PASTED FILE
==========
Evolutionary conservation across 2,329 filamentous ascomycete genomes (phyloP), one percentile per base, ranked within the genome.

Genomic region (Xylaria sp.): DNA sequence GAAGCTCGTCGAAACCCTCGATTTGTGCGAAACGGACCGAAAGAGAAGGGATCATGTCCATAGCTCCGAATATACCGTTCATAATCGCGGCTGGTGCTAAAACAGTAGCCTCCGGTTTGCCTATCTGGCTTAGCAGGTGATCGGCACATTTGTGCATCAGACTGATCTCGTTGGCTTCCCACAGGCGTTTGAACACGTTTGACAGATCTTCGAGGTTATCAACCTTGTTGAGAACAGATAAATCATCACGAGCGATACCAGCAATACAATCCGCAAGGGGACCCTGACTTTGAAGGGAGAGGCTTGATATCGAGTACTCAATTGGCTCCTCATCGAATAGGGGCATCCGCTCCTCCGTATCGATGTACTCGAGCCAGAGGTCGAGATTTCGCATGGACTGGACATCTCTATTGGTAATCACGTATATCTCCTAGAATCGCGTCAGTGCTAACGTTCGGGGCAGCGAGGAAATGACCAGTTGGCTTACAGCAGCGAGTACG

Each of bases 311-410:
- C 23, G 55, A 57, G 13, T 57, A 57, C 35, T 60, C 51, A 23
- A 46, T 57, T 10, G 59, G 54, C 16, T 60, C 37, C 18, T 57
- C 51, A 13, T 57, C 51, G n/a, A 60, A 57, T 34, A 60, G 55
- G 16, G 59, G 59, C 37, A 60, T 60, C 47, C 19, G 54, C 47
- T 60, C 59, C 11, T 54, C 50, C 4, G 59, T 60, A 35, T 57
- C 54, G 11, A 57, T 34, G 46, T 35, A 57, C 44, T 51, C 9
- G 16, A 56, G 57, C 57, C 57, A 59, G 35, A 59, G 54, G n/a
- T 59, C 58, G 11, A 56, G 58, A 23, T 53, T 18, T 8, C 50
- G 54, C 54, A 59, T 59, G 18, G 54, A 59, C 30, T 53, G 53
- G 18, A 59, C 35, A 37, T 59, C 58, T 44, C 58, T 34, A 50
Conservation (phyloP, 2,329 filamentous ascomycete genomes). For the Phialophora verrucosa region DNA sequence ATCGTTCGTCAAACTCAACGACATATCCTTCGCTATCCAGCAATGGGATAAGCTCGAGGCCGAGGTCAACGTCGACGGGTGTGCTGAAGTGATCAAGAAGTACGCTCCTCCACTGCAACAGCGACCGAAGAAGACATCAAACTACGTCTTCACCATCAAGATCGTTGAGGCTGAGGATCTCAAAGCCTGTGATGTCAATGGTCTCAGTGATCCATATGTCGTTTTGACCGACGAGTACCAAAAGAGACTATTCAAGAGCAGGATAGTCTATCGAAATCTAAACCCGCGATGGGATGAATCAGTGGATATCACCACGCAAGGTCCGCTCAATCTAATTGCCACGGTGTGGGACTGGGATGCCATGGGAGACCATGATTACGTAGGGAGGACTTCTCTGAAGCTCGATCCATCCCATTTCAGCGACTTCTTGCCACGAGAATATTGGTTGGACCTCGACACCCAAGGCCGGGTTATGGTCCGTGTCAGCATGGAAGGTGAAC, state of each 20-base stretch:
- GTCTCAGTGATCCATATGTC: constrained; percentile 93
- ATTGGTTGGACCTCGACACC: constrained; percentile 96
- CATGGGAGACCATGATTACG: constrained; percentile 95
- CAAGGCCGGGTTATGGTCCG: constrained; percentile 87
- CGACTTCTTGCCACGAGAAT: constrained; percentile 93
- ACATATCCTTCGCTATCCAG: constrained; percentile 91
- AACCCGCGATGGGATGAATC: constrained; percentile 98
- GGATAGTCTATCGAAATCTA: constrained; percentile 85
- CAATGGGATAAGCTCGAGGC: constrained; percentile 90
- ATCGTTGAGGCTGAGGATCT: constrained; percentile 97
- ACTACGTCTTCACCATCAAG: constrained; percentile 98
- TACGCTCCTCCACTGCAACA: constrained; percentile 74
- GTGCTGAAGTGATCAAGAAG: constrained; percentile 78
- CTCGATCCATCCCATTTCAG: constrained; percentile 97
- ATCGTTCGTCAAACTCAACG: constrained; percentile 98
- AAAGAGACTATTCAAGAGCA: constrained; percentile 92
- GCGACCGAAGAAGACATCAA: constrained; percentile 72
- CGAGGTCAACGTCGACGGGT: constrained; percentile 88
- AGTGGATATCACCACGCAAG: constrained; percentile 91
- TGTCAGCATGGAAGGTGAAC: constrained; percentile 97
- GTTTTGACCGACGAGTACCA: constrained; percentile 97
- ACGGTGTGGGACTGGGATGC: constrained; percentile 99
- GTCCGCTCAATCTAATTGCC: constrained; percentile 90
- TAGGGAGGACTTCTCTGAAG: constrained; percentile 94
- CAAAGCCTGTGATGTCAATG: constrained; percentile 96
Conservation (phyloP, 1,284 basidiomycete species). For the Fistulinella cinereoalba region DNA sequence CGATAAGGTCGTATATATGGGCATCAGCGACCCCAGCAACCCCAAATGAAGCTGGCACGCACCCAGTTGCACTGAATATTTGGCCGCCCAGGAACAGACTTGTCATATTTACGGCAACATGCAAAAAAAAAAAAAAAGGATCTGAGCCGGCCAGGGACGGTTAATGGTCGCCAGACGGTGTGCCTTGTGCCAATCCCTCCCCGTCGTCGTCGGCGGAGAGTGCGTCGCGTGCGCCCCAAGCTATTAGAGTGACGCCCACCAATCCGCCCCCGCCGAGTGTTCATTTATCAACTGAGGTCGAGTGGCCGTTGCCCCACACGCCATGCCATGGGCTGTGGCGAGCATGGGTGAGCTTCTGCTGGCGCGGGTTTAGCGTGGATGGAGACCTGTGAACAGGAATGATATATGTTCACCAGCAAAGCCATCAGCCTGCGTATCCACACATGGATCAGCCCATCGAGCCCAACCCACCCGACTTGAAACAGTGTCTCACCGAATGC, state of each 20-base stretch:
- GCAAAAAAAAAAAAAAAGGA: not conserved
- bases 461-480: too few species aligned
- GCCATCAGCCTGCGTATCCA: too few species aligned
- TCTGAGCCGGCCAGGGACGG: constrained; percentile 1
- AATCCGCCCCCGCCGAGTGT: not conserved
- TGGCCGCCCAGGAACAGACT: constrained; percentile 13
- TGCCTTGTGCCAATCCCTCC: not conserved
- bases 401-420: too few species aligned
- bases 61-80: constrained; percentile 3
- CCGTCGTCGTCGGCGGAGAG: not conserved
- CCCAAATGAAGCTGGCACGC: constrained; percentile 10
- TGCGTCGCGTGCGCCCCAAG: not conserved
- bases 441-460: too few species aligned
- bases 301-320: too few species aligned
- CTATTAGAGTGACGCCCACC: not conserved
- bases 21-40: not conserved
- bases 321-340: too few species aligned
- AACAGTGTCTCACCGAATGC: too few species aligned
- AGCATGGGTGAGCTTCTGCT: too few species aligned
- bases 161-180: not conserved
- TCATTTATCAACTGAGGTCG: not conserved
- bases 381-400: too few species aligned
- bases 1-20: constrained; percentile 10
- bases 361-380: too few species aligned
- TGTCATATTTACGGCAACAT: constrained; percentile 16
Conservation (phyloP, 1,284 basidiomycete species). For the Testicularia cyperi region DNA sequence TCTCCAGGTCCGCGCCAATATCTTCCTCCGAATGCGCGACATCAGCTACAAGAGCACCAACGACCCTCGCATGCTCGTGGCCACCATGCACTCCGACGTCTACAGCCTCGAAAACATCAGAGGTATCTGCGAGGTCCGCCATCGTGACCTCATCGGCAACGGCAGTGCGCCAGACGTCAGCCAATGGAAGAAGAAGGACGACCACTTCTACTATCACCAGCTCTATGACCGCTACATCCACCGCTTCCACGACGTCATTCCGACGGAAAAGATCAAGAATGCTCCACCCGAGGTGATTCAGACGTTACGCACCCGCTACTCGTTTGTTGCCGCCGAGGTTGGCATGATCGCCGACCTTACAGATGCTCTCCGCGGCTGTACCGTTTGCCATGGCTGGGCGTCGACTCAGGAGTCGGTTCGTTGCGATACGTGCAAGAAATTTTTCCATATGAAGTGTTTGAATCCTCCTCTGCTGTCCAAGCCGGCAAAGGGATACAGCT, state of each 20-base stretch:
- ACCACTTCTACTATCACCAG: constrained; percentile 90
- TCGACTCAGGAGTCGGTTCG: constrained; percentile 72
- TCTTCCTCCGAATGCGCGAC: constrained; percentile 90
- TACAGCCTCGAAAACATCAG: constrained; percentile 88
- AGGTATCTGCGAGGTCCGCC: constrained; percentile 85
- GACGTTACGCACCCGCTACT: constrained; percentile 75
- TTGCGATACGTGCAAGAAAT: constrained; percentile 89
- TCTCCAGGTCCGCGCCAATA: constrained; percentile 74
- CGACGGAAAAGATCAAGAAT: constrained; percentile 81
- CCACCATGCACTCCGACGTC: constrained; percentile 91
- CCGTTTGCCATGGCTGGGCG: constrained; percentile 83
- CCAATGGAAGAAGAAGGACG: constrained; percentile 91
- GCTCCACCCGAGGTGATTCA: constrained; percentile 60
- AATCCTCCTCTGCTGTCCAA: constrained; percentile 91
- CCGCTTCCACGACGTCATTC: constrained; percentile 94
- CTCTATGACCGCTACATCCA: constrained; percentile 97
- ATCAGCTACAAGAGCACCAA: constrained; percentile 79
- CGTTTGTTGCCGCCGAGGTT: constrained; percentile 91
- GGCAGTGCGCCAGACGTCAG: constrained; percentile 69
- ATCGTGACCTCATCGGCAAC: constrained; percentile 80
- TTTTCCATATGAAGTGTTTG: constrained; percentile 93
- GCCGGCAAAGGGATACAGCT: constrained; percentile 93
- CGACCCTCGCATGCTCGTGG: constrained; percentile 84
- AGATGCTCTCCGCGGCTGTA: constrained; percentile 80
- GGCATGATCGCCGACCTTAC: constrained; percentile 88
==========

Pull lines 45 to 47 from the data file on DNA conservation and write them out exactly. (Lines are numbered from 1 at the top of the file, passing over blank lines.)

- AATCCGCCCCCGCCGAGTGT: not conserved
- TGGCCGCCCAGGAACAGACT: constrained; percentile 13
- TGCCTTGTGCCAATCCCTCC: not conserved